The frictions between Tony Blair and John Prescott are chiefly a result of the two men's very different backgrounds and political traditions. These lie at the root of this week's barely-veiled row about public-sector workers.
There have been uneasy pairings at the pinnacle of government throughout modern history. Relations between Harold Wilson and George Brown in the 1960s were famously stormy, as had been those between Harold Macmillan and Rab Butler.
Not all prime ministers bother to appoint a deputy and the title has no constitutional basis. Indeed, the nebulous nature of the job accounts for some of its problems; the office is what the holder makes, or is allowed to make of it.
When Margaret Thatcher grudgingly appointed Geoffrey Howe her second- in-command in 1989, as a consolation prize for losing the foreign secretaryship, she made it clear that it was a courtesy title.
In the circumstances, it was not surprising that things ended so badly. Goaded beyond endurance by his leader's strident hostility to Europe, Sir Geoffrey made a vitriolic resignation speech in which he described her as a cricket captain who sent out her players with a broken bat.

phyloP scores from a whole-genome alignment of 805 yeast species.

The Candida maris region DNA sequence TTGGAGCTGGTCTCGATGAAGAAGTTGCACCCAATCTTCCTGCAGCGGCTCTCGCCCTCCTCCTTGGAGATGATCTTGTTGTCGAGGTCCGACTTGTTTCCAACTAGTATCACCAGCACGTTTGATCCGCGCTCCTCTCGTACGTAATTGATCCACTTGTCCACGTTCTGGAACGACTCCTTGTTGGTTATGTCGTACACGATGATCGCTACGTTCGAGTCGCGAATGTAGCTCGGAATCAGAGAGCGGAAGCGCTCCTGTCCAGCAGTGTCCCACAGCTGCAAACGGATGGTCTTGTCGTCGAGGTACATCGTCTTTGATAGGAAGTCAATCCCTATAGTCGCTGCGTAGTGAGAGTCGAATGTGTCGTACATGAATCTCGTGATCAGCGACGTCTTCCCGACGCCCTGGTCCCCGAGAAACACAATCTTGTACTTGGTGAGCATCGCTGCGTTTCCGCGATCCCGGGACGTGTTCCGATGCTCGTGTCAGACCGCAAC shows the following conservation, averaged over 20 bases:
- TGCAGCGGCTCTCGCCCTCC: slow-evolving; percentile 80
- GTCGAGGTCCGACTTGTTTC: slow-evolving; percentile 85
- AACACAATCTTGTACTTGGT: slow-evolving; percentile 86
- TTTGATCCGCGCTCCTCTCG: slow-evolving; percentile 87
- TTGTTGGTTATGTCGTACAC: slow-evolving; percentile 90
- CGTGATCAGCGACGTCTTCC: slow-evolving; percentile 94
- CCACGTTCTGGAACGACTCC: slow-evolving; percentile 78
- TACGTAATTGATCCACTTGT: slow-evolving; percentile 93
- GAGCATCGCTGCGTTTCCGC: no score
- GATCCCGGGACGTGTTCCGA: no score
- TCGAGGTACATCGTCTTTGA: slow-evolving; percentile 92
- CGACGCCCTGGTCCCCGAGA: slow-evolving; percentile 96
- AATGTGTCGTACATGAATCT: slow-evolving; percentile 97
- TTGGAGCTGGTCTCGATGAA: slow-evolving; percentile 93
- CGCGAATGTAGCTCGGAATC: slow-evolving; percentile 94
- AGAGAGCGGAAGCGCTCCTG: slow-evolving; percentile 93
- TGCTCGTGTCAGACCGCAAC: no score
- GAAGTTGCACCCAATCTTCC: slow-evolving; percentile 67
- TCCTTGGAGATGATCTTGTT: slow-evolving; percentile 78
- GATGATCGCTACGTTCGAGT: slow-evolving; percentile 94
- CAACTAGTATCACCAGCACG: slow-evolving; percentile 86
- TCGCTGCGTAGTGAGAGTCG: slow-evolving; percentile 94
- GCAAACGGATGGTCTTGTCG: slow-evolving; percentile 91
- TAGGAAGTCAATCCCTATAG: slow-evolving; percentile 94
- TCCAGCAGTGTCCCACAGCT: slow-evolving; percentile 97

How she must have yearned at that moment for Willie Whitelaw, her ultra- loyal deputy for nearly a decade, despite having been defeated by her in the 1975 party leadership election.
Michael Heseltine called Lord Whitelaw the "rock" of Lady Thatcher's Cabinet. It is unlikely that John Major would say the same of Mr Heseltine, whom he made his deputy in 1995 after surviving a leadership challenge - but not, the two men always claimed, as a reward for Mr Heseltine's support. Whether there was a deal or not, Mr Heseltine frequently took the opportunity to undermine Mr Major, particularly on Europe.
It is often said that the appointment of a deputy is an attempt to neutralise a rival. As Mr Major discovered and Mr Blair may be starting to realise, the plan does not always work out.